Greetings, everyone, and thanks for visiting! Well, I looked up from my jewelers bench and discovered that we're already halfway through June! How the heck did that happen?! Pretty soon it will be time for 4th of July and temperatures rivaling the surface of the sun down here in Texas. Come to think of it, it's pretty roasty-toasty already. It's looking like this summer is going to be a real scorcher, so I think I'm going to stock up on deodorant and orange Gatorade. Anyway, since I have your attention, I may as well tell you what all has been going on here at the House of Karlsson, starting with the most recent development.
I got an e-mail this morning from the Etsy headquarters stating that since they adore their sellers SO MUCH (sarcasm alert), they're going to raise the transaction fees to 5%, plus charging a transaction fee for shipping, plus the commission they already get, which is significant. They're also going to offer *ahem* "premium subscription services* to better serve the seller community. I don't know about you, but to me this sounds like a thinly veiled threat to pay up or have your listings buried deeper within the bowels of the Etsy search engine than they are already. Since I am not a big fan of extortion, I have decided not to update my Etsy shop any more, and use it to drive traffic to my website shop instead. I never get much traffic on Etsy in the first place, since the algorithm they have is so messed up, so I don't think I'm going to be missing out on much, to be quite honest. So, if you're thinking of buying from me, please do it through my website shop and not Etsy. I'd really appreciate it.
Now, I can hear some of you argue "but Heather, what about galleries? Don't they charge a hefty commission as well? More so than Etsy?" Yes. Absolutely. The difference between Etsy and galleries, however, is that a gallery is a brick-and-mortar establishment. The commission an artist pays a gallery from a sale goes towards the gallery's overhead. This overhead includes everything from electricity, insurance, and salary for employees working there to advertising and curating your work. A gallery puts significantly more effort into selling an artist's work than Etsy does, therefore, they deserve to be paid more commission. Also, a gallery doesn't sell cheap knock-offs or imports being sold as "one-of-a-kind" or "handmade", which is what Etsy does. I'm not saying there's anything wrong with selling on Etsy. There are people out there who do very well on that platform. I just don't think it's worth my while anymore. End of rant.
In other news, I'm revamping the Ritornello collection. This iteration is going to be strictly handmade. The design process has been to take the sculptural elements of musical instruments (in this particular case, I'm using the oboe as inspiration) and incorporate them into a solid silver piece instead of using the actual musical instrument keys. I mean, I'll still make jewelry from the actual instrument keys, but in this way I can continue to grow as an artist and flex my creative muscle and learn and perfect new techniques along the way. Here are the works in progress (I'll do a detailed blog about the process at a later date):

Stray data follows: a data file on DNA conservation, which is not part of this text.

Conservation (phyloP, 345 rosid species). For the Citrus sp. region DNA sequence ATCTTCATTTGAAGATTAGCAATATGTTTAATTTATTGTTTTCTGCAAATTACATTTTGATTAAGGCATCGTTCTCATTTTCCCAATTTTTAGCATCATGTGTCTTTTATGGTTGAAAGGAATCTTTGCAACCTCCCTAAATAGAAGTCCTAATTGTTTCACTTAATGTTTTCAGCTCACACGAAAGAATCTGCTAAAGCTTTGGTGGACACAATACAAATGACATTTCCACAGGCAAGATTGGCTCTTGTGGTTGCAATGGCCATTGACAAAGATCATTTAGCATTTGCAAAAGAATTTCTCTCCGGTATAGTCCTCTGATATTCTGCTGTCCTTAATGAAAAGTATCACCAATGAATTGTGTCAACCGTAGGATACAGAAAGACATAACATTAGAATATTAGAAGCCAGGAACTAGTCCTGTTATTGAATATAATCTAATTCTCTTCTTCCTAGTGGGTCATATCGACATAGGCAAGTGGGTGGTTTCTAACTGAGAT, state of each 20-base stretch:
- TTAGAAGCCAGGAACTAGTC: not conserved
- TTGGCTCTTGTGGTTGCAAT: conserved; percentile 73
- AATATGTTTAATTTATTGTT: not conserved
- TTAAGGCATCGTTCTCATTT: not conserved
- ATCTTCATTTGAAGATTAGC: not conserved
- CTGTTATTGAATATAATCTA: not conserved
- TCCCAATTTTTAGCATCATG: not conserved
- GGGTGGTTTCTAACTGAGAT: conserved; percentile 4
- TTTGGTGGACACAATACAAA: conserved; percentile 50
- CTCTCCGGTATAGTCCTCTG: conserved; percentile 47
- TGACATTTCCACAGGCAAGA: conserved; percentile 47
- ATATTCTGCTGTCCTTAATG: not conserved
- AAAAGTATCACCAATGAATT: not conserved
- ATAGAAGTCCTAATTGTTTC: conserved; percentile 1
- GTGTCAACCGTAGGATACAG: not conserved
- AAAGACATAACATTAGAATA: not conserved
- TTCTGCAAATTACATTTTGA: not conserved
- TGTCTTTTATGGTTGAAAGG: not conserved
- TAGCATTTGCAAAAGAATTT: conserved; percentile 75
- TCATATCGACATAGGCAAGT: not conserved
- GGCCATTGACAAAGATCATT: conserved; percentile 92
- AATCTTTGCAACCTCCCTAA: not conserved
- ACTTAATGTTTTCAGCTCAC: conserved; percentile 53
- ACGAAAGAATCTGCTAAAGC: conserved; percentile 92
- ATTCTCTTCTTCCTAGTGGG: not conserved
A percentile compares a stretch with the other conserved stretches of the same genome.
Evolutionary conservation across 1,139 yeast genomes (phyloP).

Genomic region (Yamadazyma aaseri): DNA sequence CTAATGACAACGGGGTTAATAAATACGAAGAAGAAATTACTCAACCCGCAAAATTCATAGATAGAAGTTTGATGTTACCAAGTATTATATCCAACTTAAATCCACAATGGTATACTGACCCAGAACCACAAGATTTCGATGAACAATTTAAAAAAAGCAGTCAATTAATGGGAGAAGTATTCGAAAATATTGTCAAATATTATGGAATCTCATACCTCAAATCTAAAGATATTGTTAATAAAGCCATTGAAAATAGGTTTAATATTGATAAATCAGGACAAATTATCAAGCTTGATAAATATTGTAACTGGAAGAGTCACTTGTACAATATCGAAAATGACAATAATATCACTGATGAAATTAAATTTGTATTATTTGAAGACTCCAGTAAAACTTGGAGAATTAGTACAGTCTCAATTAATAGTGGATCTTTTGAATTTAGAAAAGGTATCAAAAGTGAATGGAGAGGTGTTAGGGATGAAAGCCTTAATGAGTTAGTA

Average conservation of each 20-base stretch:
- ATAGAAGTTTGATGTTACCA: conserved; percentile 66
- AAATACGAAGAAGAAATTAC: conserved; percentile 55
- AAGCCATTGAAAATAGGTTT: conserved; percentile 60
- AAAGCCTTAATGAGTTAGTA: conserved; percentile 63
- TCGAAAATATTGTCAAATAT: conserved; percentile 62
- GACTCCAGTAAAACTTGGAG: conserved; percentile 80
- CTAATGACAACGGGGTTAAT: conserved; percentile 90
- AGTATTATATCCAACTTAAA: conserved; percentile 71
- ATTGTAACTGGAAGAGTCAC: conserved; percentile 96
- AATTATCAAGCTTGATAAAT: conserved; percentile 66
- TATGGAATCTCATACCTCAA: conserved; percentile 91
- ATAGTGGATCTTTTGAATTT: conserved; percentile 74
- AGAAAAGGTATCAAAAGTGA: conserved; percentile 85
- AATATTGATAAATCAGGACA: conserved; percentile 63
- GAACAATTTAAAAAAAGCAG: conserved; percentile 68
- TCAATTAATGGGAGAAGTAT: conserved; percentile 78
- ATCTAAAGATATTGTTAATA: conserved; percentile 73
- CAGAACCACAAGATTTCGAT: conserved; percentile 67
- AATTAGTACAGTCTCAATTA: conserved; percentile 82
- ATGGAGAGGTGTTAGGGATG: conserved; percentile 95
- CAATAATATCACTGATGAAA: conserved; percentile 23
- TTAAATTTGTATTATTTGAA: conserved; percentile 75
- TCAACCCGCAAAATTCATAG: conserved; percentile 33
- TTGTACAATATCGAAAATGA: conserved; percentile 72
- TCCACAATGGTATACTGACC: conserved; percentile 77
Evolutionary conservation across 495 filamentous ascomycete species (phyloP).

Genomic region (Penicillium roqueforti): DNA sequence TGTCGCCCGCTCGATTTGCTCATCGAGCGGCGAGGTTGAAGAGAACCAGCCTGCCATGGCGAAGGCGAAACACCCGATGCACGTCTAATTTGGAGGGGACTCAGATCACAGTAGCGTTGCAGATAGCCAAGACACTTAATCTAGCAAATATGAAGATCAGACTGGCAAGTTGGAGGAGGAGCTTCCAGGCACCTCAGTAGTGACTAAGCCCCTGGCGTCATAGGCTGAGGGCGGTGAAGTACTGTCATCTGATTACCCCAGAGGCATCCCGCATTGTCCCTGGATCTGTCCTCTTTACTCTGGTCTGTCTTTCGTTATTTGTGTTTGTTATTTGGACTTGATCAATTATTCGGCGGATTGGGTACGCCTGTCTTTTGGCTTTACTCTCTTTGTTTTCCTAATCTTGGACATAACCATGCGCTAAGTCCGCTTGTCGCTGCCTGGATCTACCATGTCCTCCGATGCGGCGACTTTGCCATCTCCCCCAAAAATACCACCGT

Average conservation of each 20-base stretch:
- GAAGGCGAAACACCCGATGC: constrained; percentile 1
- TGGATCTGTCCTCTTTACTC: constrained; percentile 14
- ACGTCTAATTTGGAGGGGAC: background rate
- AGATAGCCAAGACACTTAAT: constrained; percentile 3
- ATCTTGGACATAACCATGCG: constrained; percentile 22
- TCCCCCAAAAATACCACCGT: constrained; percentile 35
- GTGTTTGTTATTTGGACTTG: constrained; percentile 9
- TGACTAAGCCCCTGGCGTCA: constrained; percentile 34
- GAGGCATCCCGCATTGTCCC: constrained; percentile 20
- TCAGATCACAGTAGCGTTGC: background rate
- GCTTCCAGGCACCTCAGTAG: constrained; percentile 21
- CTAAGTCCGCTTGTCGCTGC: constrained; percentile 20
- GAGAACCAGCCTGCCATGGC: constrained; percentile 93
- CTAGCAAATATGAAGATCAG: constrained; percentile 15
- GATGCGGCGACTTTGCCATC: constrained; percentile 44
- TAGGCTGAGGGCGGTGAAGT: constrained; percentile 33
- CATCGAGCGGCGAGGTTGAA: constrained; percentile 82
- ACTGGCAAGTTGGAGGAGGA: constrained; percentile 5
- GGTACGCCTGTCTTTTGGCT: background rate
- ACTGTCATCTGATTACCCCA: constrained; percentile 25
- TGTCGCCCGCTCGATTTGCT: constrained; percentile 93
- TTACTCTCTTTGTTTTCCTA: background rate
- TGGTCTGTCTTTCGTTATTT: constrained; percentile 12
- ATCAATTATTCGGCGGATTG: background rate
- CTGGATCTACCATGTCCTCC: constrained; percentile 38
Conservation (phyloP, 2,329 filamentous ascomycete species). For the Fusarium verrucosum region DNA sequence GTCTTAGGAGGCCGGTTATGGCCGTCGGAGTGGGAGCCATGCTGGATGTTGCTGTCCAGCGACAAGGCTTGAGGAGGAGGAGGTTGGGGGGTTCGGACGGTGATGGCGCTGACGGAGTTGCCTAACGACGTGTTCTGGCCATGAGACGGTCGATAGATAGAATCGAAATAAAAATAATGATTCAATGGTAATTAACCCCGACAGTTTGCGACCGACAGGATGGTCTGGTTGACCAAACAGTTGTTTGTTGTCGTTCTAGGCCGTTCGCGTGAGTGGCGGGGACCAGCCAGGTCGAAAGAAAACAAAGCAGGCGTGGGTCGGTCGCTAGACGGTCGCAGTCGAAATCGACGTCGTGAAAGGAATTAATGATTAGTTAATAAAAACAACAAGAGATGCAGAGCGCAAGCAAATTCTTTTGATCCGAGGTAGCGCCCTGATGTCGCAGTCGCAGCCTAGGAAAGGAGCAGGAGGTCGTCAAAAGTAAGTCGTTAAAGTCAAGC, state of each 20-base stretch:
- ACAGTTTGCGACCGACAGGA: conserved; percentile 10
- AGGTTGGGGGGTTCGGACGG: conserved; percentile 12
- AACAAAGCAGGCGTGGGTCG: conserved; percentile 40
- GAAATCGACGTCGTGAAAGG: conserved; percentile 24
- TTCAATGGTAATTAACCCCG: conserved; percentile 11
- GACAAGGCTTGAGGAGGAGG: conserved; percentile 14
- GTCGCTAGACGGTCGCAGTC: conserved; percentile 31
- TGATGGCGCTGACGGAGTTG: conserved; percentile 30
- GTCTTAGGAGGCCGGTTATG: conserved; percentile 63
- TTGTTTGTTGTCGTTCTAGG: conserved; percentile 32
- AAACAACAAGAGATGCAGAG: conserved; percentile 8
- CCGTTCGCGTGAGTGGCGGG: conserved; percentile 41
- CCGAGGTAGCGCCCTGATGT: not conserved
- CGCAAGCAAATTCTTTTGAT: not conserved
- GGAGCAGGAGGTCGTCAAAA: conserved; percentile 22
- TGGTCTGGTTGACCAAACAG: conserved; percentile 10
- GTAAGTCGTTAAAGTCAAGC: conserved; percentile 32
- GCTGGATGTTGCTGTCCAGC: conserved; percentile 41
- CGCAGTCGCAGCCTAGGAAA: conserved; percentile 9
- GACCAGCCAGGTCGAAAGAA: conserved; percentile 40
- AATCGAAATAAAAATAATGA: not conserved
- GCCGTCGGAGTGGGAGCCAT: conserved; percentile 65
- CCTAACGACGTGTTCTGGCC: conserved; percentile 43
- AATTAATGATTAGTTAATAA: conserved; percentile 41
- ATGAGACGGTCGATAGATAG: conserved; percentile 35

In case you were curious, the process I'm using to form the key cups isn't the same as the actual manufacturing process in musical instrument factories. That involves a lathe and large diameter brass or nickel stock. They cut out a recess to fit the pad into from the solid piece of metal for strength purposes. My key cup and arm setup has four parts to braze. Musical instrument key parts have only two. That means only two weak points when the part is under stress. Since the key cup and arm that I'm making isn't going to be used on a musical instrument, those high levels of stress don't come into play. Also, buying silver stock that large and chucking it into a lathe is an expensive proposition, so I'm going to continue doing it the way I've engineered it. The end result is the same, which is all I'm really after. For me, it's also a lot quicker, because it takes me FOREVER to get my lathe set up the way I like it. (I swear, those shop gnomes in my garage wreak havoc on all my gears and settings, and it is super annoying.)
In addition to making these design changes in the Ritornello collection, I've also been experimenting with doming copper and drawing on it. Drawing on copper is a lot of fun, and it doesn't take long to get the hang of it. Below are two domed pieces I worked on. One is just a simple dome that I engraved with a battery operated graver. The other is a St. Felicia medallion (you young folks should understand what I'm talking about, heh heh...). You can use a lot of wild colors, and blending them is similar to what water color artists do with water color paints, or so I am told. My last experience with water colors was probably in kindergarten, back when dinosaurs roamed the earth.
Since I was on a roll with the disc cutter, I also made this domed piece that resembled some sort of sunflower medieval Viking Ren-faire shield thingy. I think it's pretty nifty. It was an interesting challenge in that I had to dome the copper after I put the hammered texture in, and that flattened out the texture. I think the next time I do this, I will really hammer the living daylights out of the metal before doming it. If I had a stake, I could hammer it AFTER doming, but I'm not ready to make that kind of investment quite yet. Those suckers are expensive! At any rate, here it is in all its glory:
I have a bunch more I want to share, but I imagine that if you've made it this far, you're probably all blogged out and are about to head out to the pool or something. Here instead are my two kitties being very disappointed in everyone. Once again, thanks for stopping by, and tune in next time for my further adventures!